Fin retention and release mechanism

- Moog Inc.

An improved fin retention and release mechanism (15) comprising an elongated body (16), at least one fin (18a) mounted to the body and capable of moving from a stowed position (30) to a deployed position (32), an actuator (20a) connected to the fin and arranged to rotate the fin about a first axis (33), a fin retention member (19a) connected to the body and configured and arranged to rotate about a second axis (34) from a locked position (36) to a release position (38), the fin and the fin retention member configured and arranged such that the fin is held in the stowed position by the fin retention member when being in the locked position and the fin is not held in the stowed position by the fin retention member when being in the release position, and wherein actuation of the fin about the first axis by the actuator rotates the fin about the first axis in a first direction (39) and correspondingly rotates the fin retention member about the second axis in a second direction (40) opposite to the first direction and from the locked position to the release position.

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Description

TECHNICAL FIELD

The present invention relates generally to the field of projectile fin retention devices, and more particularly to an improved fin retention and release mechanism.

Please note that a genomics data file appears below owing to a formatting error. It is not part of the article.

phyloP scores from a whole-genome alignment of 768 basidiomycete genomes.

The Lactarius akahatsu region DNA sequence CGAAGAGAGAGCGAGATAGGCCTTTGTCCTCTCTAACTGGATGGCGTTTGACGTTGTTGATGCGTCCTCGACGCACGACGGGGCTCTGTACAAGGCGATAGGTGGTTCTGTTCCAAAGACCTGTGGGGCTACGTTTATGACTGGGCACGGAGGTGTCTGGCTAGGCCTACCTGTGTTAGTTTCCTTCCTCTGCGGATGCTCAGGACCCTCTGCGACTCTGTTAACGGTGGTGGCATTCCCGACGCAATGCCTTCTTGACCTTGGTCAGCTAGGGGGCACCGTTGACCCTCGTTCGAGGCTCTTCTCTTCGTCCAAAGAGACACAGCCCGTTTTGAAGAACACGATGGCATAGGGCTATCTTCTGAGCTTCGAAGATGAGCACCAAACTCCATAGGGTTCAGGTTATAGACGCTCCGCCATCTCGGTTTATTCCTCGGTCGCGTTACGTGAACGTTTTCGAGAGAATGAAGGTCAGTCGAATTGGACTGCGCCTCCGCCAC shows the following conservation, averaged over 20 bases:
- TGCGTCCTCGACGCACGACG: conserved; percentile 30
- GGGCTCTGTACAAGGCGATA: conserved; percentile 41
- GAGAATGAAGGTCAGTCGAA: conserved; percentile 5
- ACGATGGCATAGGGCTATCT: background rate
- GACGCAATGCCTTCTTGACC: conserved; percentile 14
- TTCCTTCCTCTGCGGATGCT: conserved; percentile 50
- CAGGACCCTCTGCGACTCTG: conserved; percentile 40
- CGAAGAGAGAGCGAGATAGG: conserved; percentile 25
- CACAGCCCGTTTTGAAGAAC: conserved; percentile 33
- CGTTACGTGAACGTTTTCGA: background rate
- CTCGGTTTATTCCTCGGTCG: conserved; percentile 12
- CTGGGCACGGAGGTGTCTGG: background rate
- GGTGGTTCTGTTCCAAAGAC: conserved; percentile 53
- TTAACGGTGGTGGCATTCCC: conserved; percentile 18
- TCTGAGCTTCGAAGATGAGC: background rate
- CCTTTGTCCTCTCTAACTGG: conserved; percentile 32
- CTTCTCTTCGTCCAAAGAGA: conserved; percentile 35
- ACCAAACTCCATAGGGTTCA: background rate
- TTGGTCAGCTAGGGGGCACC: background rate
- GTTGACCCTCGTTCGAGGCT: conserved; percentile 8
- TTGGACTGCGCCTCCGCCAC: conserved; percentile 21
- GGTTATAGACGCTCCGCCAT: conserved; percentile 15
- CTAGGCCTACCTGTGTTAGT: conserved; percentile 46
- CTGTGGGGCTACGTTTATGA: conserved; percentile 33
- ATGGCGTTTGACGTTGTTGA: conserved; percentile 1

BACKGROUND ART

Conventional projectiles, such as missiles, have actuated fins that help steer the projectile towards an intended target. Such projectiles often include a locking mechanism that retains the fins in a stowed position, such as prior to launch or during transportation. After launch, the fins are deployed and thereafter actuated to control the angle of attack of the fins and the control flight of the projectile. A control actuation system adjusts the position of the fins during operation in response to steering commands received from the controller. U.S. Pat. No. 6,726,147, entitled “Multi-Functional Actuator, and Method of Operating Same,” the disclosure of which is incorporated herein in its entirety, discloses an actuator system for a projectile fin.

Conventional locking mechanisms for transitioning from a stowed position to a deployed position have included pyrotechnic or explosive release mechanisms, such as an explosive squib, and solenoids and fin lock release motors configured to hold the fins in a retracted or stowed position and to allow them to move into a deployed position by command.

BRIEF SUMMARY OF THE INVENTION